Grace's Guide

British Industrial History

Grace's Guide is the leading source of historical information on industry and manufacturing in Britain. This web publication contains 148,380 pages of information and 233,851 images on early companies, their products and the people who designed and built them.

William Stronach Lockhart

From Graces Guide

Jump to: navigation, search

William Stronach Lockhart (1850-1924)

of Fenchurch House, 7 Fenchurch Street, London, E.C.

1924 Obituary [1]

WILLIAM STRONACH LOCKHART was born in Shanghai, China, on 9th October 1850, and was brought to England by his mother when about two years old. His father was the Dr. Lockhart who went out to China with Drs. Medhurst and Morrison about the middle of last century as medical missionaries.

The subject of this memoir received his early education at Mr. Joseph Payne's school at Leatherhead, and he subsequently spent two years in Germany.

On his return he was apprenticed to Messrs. R. Moreland and Sons, engineers, Old Street, London, and after serving three years in the works and two in the drawing office, he entered the service of the Japan Paper-making Co., Ltd. In their interests he spent ten months at the works of Messrs. Easton and Anderson, at Erith, in connexion with the construction and superintendence of paper making machinery, and after further useful experience at other works he left England in 1875 for Japan, where he erected the Japan Paper-making Co.'s mill at Kobe, having charge of the entire work during its later stages.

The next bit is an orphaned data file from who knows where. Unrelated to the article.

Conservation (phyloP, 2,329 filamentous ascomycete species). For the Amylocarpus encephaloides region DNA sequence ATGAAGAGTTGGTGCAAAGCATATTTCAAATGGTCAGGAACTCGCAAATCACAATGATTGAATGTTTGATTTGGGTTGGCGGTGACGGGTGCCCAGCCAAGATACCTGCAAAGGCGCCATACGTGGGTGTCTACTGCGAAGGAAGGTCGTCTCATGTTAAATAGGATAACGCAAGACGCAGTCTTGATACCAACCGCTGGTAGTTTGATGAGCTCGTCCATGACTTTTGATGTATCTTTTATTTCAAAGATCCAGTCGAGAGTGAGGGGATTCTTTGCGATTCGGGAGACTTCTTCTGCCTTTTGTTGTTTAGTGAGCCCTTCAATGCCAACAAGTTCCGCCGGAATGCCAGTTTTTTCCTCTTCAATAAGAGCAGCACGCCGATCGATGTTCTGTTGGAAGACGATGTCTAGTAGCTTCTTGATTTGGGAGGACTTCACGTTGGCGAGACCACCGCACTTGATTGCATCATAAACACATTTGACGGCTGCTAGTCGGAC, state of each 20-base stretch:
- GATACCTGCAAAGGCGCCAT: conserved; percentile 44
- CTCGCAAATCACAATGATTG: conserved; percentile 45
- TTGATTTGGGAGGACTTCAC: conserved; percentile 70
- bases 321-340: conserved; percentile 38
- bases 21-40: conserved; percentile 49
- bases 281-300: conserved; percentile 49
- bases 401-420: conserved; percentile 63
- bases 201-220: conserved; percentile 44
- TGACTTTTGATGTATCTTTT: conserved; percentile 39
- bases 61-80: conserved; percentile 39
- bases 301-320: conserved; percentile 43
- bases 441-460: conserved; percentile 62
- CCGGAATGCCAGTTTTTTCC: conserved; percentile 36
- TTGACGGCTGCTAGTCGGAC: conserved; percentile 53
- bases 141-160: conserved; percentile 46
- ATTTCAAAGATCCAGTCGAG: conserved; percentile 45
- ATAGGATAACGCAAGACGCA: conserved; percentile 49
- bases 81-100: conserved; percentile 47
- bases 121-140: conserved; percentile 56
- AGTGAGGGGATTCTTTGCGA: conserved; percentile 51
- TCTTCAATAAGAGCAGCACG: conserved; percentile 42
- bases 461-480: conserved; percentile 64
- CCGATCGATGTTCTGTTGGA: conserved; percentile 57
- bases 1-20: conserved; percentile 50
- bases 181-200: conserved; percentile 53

On his return to England two years later, he entered the service of the Hydraulic Engineering Co., Ltd., of Chester, as their London Manager, and shortly afterwards he started business on his own account as consulting engineer.

Amongst the matters to which he gave special attention in the "Seventies" was that of automatic door fastenings for railway carriages.

About this time too he became a Director of the Swedish and Norwegian Railway Co., Ltd., an undertaking serving the well-known Gellivara iron-ore districts in Northern Sweden and connecting those districts with the Baltic ports.

Later on he undertook the duties of engineer-in-chief to the Burmah Ruby Mines, Ltd., when Sir Lepel Griffin was Chairman, duties which took him to Mojok, Burmah, where he spent nearly two years.

On his return to England he resumed private work and gave special attention to the invention of an automatic separator, particularly suited for dealing with gems, but susceptible of much wider application, as, for instance, to china clay and other minerals.

In the perfecting and exploitation of this invention he was engaged up to the time of his death, which occurred on 12th August 1924, in his seventy-fourth year.

He became a Member of this Institution in 1879. He was also a Member of the Institution of Civil Engineers.

See Also


Sources of Information